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© 2022 MJH Life Sciences^{™} and Applied Clinical Trials Online. All rights reserved.

Shaun Comfort**Applied Clinical Trials**, Applied Clinical Trials-05-01-2013, Volume 22, Issue 5

Applied Clinical Trials

*A useful tool for clinical research professionals to estimate potential recruitment duration.*

An important challenge for any clinical research professional is to create reasonable initial forecasts of clinical trial recruitment. The importance of this task should not be minimized. Recruitment forecasts form the basis for trial budget timing and clinical project management activities. If you doubt the importance of forecasting well, ask your company's executive management if missing a forecasted trial milestone by a few months has any implication. Unfortunately, accurate initial projections of study recruitment appear to be dismally absent in reality and some estimates show that more than two thirds of publicly funded trials fail to enroll according to plan.^{1, 2.} This state of affairs is humorously captured in the clinical research literature as Muench's Third Law and Lasagna's Law.^{3} These state: "In order to be realistic, the number of cases promised in any clinical study must be divided by a factor of at least 10" and "the number of patients available for entering a trial falls markedly at study initiation and rises markedly after study completion," respectively.

While site factors certainly contribute to forecast inaccuracies, using inadequate models also contributes. Simple unconditional linear estimation of enrollment by total site number and overall recruitment rates is the primary method for timeline estimation. This approach works well for single sites or situations where enrollment begins at all participating sites simultaneously. However many studies start with one operating site, while additional clinical sites are added later, especially with small company sponsored trials. This article will explore a novel modification of the linear approach, easily implemented on paper or a spreadsheet, to estimate trial enrollment when different sites start enrolling at different time points during the beginning of the study.

Let's start with an illustration of the situation with a typical example that many clinical research professionals will recognize. Assuming constant linear enrollment and site numbers makes this an unconditional deterministic model, as described by Katharine Barnard (Barnard et al. BMC Medical Research Methodology, 2010). With this approach, we forecast recruitment as a simple function of aggregate estimated site number, randomization rate, and time. Thus, this is a "first order polynomial" or linear equation, which will be referred to as the "first order recruitment model" or FORM using the following symbols and assumptions:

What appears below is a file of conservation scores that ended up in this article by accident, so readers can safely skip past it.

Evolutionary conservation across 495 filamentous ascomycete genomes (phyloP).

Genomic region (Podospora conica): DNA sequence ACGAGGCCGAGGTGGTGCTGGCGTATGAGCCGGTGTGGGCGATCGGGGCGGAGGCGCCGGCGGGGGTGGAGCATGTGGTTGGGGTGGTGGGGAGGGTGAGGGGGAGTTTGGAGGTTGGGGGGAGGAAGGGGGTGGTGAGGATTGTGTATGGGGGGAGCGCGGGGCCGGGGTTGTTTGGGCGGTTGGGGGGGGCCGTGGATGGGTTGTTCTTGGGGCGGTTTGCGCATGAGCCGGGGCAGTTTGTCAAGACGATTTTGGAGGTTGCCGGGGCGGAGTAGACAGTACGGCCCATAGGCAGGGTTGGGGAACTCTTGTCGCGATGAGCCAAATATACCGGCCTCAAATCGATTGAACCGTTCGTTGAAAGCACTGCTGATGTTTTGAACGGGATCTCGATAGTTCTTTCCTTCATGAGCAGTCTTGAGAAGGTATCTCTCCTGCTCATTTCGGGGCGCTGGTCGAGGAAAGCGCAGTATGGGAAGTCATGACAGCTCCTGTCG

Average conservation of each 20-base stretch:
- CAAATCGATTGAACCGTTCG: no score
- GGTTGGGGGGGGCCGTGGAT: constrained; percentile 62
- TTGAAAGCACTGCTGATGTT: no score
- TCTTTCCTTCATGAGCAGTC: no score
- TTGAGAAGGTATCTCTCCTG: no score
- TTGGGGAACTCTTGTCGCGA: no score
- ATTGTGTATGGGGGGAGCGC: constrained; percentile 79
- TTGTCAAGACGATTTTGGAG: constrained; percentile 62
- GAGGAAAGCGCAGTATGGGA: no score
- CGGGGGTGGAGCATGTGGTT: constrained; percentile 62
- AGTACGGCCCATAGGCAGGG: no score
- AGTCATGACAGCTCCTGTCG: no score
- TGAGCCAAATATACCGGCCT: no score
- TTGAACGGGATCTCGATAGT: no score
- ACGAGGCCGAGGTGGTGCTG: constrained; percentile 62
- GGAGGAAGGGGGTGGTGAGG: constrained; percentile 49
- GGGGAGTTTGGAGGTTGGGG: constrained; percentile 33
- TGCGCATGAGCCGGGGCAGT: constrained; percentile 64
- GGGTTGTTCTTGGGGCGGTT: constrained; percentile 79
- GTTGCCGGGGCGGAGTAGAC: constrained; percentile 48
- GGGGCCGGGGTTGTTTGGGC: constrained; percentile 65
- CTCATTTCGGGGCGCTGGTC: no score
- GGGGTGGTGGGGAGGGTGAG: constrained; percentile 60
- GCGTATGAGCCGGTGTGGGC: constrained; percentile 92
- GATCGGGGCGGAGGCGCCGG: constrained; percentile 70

- S
_{m}= Total number of planned sites

- R = Recruitment Rate (number of patients/site/month)

- t
_{e}= Enrollment duration (months from FPI to LPI)

- N
_{m}= Total patients needed

- N
_{0}= Number of patients initially enrolled, if any

This simple equation should be familiar to many readers. It is useful to work out an example to illustrate the utility of this common approach. Assume that the study from the opening scene of this article includes 350 total subjects and 40 sites. From prior trial experience and clinical operations data, assume a recruitment rate of approximately one patient per site per month calculated using PERT methodology.^{5, 6} With these initial conditions, how long will it take to enroll the total study?

Using simple algebra, we can rearrange the FORM to solve for the enrollment duration as follows:

*t _{e}* = (

This gives the result of approximately nine months for t_{e}, from the first patient in (FPI) to the last patient in (LPI). Note that the answer is rounded to a single decimal place of precision. In most cases this is sufficient for initial "back of the envelope" estimation purposes. However, beware of over-reliance on this and accumulation of errors when greater precision is required.

This simple linear approach is quite useful. For example, by rearranging terms in the model we can also solve for recruitment rate, number of sites, etc. However, it is important to note what types of situations where this model is inappropriate. A useful example is when a study begins with less than the full complement of enrolling sites. Using FORM to extrapolate enrollment in this situation can lead to overly optimistic results because the model assumes that all sites are enrolling. One way to work around this is to build an explicit spreadsheet model and manually enter the expected site numbers and extrapolate the increased enrollment from that. However, that still requires assumptions about time and involves additional work, if one simply wants a quick initial estimate of the total time to enroll. So how can it be done differently?